Treatment at High-Volume Hospitals Results in Lower Death Rates for Ovarian Cancer
“After accounting for patient and hospital characteristics, women treated at low-volume hospitals who experienced a complication were 48% more likely (OR 1.48; 95% CI, 1.11–1.99) to die than patients with a complication at a high-volume hospital,” noted Jason D. Wright, MD, of Columbia University College of Physicians and Surgeons, New York, NY, and colleagues.
The investigators sought to determine the mechanisms that underlie the well-described association between high surgical volume and improved procedural outcomes by examining the role of complications, failure to rescue from complications, and mortality based on hospital volume for ovarian cancer.
They identified 36,624 women who underwent surgery for ovarian cancer from 1988 to 2009 using the Nationwide Inpatient Sample. “Hospitals were ranked on the basis of their procedure volume,” they noted; also determined was risk-adjusted mortality, major complication rate, and “failure to rescue” rate, defined as mortality in patients with a major complication.
Mortality rate for the cohort was 1.6%, they found. At low-volume hospitals, the major complication rate was 20.4%; at intermediate volume, 23.4%; and, at high-volume hospitals, 24.6% (P<0.001). However, the rate of failure to rescue was significantly higher at low-volume hospitals, 8.0%, vs high-volume hospitals, 4.9% (P<0.001).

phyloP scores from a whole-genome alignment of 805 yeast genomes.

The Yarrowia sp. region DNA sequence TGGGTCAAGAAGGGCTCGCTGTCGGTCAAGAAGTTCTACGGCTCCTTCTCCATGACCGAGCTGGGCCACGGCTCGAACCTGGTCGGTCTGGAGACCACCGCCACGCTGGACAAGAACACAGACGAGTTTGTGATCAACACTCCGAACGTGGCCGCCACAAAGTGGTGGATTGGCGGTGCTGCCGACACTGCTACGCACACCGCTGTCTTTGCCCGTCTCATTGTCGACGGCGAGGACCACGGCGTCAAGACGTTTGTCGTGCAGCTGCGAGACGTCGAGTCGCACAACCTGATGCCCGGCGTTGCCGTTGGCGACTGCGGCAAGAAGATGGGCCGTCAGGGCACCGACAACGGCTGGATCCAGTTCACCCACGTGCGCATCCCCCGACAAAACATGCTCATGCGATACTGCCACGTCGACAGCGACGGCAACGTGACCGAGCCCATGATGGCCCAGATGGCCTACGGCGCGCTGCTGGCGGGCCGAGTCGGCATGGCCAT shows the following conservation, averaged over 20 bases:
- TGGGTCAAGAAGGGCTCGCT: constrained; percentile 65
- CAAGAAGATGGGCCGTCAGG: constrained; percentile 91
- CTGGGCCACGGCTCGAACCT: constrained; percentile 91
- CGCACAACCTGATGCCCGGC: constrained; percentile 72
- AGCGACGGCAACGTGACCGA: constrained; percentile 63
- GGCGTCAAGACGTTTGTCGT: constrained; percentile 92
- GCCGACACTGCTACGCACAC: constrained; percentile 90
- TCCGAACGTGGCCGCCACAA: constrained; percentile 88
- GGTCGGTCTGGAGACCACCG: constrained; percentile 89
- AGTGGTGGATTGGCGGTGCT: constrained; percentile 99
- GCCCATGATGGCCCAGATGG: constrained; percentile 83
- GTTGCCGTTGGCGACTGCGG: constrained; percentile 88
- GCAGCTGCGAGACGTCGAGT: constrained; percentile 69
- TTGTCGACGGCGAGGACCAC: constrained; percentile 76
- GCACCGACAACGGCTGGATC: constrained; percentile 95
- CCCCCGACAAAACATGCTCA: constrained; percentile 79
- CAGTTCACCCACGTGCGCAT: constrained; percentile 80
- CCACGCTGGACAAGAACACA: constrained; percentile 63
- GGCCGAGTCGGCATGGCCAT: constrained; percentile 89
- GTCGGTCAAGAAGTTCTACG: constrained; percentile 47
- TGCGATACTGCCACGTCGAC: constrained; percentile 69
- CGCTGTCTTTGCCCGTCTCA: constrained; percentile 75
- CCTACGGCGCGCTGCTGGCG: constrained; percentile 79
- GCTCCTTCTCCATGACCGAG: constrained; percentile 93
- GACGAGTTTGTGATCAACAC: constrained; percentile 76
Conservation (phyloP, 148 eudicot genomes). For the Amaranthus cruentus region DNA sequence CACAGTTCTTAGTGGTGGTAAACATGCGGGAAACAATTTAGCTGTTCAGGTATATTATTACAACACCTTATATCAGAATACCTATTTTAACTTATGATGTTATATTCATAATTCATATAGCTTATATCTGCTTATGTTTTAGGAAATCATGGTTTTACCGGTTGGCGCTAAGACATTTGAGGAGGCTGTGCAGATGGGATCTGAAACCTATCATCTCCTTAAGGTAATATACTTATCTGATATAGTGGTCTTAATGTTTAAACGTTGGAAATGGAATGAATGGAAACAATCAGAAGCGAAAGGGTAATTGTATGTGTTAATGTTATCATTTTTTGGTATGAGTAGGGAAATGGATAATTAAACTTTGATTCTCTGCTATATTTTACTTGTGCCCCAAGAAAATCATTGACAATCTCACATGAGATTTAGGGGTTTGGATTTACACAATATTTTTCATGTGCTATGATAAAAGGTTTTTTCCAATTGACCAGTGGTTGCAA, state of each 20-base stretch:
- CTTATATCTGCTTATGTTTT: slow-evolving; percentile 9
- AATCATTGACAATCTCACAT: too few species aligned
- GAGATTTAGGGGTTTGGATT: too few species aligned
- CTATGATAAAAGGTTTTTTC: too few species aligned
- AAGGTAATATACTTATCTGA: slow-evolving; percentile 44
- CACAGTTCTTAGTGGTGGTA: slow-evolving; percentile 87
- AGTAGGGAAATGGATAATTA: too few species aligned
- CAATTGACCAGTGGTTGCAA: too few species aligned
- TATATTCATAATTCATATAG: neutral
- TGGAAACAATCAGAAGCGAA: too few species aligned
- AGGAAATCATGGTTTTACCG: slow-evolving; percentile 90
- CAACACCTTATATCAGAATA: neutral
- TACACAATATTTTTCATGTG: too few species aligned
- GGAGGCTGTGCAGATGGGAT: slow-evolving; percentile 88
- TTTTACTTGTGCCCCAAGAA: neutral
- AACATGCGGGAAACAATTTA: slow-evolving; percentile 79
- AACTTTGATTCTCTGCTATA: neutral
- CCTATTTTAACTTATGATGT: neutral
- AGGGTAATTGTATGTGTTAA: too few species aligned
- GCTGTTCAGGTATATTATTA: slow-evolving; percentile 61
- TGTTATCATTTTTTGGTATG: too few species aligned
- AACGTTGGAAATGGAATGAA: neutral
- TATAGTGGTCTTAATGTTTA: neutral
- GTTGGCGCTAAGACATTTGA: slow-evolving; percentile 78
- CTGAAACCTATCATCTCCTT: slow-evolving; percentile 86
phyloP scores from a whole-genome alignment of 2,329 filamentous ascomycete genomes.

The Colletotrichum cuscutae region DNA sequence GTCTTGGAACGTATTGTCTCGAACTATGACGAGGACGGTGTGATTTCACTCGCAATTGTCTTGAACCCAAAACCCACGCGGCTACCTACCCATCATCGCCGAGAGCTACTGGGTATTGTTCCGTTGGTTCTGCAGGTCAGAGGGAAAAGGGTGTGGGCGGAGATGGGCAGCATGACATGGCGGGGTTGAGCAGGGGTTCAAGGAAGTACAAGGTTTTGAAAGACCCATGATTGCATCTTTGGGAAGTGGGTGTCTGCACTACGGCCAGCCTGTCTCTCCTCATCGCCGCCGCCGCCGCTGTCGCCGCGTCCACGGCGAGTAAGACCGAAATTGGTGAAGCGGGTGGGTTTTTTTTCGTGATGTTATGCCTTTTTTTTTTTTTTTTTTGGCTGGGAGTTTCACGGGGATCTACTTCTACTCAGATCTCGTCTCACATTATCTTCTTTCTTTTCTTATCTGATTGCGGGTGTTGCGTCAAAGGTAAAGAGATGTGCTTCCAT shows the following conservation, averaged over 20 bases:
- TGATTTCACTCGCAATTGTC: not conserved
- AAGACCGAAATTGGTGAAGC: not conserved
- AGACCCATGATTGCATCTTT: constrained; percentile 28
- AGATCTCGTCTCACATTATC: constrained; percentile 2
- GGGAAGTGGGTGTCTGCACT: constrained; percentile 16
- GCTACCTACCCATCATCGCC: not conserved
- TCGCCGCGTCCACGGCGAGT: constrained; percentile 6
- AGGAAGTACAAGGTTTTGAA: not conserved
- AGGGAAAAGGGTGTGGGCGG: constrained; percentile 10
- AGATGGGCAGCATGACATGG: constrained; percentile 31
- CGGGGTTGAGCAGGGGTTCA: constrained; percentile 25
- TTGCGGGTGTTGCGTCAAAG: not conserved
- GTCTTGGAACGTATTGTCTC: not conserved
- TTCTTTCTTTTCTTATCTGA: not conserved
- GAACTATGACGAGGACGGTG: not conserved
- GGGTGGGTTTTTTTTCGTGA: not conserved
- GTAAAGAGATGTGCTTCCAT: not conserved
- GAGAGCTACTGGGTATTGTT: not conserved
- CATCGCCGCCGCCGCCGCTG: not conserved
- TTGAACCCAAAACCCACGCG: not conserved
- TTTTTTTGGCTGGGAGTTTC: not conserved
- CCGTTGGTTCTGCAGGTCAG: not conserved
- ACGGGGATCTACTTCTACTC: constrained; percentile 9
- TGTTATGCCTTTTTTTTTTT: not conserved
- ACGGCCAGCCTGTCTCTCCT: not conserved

“Our finding that failure to rescue after postoperative complications is a major source of mortality at low-volume hospitals suggests that targeted initiatives to improve the quality of care for patients with complications may improve outcomes,” they wrote.
“…at the most basic level, our findings highlight the importance of prevention of complications in the first place. Although the benefits of the most radical surgery outweigh the morbidity in many women, this is clearly not the case for all patients. In addition to an increased mortality risk, perioperative complications are associated with long-term medical sequelae and substantial cost; they may also result in delays or omission of chemotherapy,” the authors concluded.